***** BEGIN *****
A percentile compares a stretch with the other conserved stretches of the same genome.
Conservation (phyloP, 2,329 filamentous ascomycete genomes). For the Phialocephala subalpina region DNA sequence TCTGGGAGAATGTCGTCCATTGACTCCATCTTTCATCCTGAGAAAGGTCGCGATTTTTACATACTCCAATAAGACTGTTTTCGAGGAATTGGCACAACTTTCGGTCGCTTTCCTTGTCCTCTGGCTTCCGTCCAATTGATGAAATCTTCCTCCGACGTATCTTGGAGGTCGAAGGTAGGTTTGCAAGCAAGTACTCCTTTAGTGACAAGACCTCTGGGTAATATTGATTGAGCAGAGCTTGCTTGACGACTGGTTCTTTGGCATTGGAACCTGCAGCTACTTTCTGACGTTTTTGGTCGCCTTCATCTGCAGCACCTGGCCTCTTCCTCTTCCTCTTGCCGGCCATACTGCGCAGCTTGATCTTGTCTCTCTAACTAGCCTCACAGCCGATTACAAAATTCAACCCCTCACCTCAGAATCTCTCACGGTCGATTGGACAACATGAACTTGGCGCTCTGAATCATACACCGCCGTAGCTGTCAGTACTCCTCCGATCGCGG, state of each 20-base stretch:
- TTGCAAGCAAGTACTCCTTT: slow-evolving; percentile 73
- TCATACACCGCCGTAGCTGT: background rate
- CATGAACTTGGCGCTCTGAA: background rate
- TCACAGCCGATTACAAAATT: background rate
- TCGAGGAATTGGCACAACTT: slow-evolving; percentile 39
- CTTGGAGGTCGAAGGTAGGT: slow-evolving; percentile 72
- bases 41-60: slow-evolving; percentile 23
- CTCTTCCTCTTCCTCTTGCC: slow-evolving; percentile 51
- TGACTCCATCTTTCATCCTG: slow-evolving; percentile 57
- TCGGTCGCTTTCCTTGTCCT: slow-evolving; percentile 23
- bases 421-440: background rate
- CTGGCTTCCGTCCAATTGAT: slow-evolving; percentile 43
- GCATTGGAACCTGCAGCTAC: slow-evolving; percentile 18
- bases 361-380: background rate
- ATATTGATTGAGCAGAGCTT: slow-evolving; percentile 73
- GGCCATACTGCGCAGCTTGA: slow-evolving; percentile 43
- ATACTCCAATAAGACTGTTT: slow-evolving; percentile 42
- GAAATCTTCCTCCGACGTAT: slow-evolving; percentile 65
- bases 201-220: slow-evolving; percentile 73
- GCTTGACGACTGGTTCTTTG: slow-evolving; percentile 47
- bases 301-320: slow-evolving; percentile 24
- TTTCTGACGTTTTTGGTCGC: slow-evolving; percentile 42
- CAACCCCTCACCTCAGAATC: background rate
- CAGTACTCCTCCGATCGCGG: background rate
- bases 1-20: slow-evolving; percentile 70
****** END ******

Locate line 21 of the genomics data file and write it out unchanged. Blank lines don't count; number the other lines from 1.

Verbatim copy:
- bases 201-220: slow-evolving; percentile 73